Second, and far more impactful than the newsflash that a politician confuses his own campaign with the health of his country, is that whenever John McCain talks about "service," "a cause greater," and "putting country first," you can bet that in the very next breath he is liable to say something expressly hostile about the individualistic pursuit of happiness, a hostility that translates time and time again as policy proposals that—surprise!—emphasize the common good at the expense of the individual.

"I believe it is every American's duty to contribute something to the common good," he told Johns Hopkins graduates in May 1999. "With every new Dow Jones record something gnaws at my conscience that we should not be lulled into unfeeling contentment.... Now we have a new patriotic challenge for a new century: declaring war on the cynicism that threatens our public institutions, our culture and, ultimately, our private happiness. It is a great and just cause. And service in it will be an honor."

Nowhere is McCain's militaristic conception of citizenship more on display than in his writings on Teddy Roosevelt, the interventionist and empire-building president whose video tribute at last night's convention was greeted mostly by stony silence.

"In the Roosevelt code," McCain writes in Worth the Fighting For, "the authentic meaning of freedom gave equal respect to self-interest and common purpose, to rights and duties. And it absolutely required that every loyal citizen take risks for the country's sake.... He distrusted leading financiers of his day who put profit before patriotism.... He respected the role business conglomerates played in America's emergence as a great economic power, but he also understood that unrestrained laissez-faire capitalism would crush competition from smaller businesses.... He fought the spirit of 'unrestricted individualism' that claimed the right 'to injure the future of all of us for his own temporary and immediate profit.'... He sought not to destroy the great wealth-creating institutions of capitalism, but to save them from their own excesses."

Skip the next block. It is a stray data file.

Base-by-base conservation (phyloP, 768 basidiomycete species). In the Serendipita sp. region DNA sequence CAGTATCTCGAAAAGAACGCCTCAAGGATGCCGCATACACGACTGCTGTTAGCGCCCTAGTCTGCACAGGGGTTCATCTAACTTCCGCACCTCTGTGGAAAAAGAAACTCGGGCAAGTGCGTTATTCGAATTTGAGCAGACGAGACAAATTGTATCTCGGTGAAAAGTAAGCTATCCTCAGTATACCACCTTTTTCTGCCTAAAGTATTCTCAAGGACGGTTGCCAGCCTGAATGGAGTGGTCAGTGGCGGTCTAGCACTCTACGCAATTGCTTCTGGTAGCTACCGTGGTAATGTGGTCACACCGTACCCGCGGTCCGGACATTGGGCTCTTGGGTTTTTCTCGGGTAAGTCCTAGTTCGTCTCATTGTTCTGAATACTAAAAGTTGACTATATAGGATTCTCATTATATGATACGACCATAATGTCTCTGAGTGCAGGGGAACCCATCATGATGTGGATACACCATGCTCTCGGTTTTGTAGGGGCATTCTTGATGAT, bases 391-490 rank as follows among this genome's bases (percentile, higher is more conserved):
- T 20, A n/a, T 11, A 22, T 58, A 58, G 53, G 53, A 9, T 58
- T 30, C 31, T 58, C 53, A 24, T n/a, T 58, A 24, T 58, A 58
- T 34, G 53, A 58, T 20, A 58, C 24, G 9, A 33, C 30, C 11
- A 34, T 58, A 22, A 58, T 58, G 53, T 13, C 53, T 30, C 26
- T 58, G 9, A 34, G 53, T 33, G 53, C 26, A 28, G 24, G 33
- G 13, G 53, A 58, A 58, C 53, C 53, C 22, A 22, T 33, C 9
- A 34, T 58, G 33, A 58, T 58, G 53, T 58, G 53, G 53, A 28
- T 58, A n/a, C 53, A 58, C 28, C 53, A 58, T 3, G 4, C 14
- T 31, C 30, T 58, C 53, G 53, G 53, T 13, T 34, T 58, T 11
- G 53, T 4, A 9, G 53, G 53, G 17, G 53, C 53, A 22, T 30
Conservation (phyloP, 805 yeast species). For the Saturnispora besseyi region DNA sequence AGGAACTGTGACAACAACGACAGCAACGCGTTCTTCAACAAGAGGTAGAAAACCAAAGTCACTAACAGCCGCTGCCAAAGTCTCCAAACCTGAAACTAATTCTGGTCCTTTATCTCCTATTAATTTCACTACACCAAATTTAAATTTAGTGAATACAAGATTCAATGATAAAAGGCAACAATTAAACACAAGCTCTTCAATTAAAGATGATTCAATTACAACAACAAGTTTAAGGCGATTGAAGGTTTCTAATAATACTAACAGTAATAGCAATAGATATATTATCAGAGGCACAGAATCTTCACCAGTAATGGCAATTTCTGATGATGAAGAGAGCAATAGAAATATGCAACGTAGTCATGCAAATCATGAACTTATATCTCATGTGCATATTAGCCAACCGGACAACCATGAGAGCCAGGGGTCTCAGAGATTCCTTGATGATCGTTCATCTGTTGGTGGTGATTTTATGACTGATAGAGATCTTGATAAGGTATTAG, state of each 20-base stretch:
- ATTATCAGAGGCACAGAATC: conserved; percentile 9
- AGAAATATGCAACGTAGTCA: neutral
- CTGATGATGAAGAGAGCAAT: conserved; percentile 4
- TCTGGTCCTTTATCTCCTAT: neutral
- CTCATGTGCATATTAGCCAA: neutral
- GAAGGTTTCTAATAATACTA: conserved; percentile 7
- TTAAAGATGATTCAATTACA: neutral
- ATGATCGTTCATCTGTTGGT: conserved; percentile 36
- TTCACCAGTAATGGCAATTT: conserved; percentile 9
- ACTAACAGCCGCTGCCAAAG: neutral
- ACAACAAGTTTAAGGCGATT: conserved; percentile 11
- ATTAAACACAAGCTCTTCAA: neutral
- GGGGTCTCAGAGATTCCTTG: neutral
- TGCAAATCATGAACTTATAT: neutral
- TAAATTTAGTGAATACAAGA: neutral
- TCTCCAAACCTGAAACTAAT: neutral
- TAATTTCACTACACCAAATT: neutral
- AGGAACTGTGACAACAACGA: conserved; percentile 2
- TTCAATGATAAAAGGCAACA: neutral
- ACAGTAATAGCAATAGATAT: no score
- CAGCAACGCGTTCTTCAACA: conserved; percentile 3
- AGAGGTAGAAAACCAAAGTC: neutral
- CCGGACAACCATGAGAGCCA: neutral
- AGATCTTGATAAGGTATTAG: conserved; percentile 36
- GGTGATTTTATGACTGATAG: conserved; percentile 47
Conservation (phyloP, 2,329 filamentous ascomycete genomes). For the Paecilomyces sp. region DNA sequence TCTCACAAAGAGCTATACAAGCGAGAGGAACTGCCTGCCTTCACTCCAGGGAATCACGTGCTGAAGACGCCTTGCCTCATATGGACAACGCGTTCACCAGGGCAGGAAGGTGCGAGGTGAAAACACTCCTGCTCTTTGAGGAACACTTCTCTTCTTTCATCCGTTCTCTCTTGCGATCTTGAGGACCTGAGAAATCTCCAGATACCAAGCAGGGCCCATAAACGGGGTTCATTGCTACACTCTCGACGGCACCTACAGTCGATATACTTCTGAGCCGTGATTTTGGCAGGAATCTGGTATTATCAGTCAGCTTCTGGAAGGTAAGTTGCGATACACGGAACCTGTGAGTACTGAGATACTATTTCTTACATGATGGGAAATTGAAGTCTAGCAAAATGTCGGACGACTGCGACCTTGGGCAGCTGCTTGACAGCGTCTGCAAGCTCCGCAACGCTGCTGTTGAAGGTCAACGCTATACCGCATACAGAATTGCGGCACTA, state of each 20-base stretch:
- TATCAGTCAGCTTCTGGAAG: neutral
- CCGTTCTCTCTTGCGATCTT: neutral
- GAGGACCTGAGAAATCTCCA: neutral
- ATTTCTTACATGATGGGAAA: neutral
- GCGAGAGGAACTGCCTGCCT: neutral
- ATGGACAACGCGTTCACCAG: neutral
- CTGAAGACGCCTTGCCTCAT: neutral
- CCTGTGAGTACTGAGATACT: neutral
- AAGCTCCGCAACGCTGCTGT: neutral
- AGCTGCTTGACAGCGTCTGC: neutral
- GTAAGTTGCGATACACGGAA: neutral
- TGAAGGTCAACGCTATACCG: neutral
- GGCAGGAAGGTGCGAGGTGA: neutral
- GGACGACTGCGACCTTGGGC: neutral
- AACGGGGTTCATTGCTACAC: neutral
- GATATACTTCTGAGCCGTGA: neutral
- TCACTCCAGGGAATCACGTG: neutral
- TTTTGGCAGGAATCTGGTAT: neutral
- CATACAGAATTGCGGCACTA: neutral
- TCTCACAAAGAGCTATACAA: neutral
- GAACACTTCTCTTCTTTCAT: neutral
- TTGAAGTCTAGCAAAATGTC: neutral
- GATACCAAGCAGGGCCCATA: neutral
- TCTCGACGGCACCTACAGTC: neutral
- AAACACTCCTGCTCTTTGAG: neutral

Roosevelt is McCain's great hero, the man he would most attempt to emulate in the White House. Yet his short and frantic life contains warnings McCain has never seemed to heed. Aside from the fact that the aggressive, Navy-led imperialism that McCain admires so much was fueled in part by outright racism (T.R. once wrote, for example, that "the most ultimately righteous of all wars is a war with savages"), the grand tragedy of Roosevelt's Bully Boy career was that, at some point, he lost the ability to distinguish between his own personal ambitions and the general fortune of the country.

"It would be a mistake to nominate me," a White House re-seeking T.R. said in 1916, "unless the country has in its mood something of the heroic." Ninety-two years later, the grandson of one of Roosevelt's sailors is veering perilously close to the political narcissism he's long warned us about.

Matt Welch is the editor in chief of reason and the author of McCain: The Myth of a Maverick.

Editor's Note: We invite comments and request that they be civil and on-topic. We do not moderate or assume any responsibility for comments, which are owned by the readers who post them. Comments do not represent the views of Reason.com or Reason Foundation. We reserve the right to delete any comment for any reason at any time. Report abuses.

  • Naga Sadow||

    Sweet Jesus! Is McCain on National Service again?

  • Elemenope||

    McCain's Fetishization

    Two words that, when brought together, spell doom for healthy sexual fantasies everywhere. You could be minding your own buisnes, thinking about some hottie or hunk, and then [BAM!], McCain's Fetishization intrudes.

    And then you can't get him out. No sirree. There are no safe words with McCain.

  • Bingo||

    I was listening to Glenn Beck the other day and someone called in and was going on about how he's a big McCain supported because McCain can lead us to become the great nation God intends us to be.

    So apparently there is an audience for this.

  • T||

    So apparently there is an audience for this.

    So what? There was apparently an audience for Mike Huckabee. I had one lady tell me, in all seriousness, that she was voting Huckabee because we needed a spiritual godfather. WTF? Pray to Jesus or get a horse's head in your bed?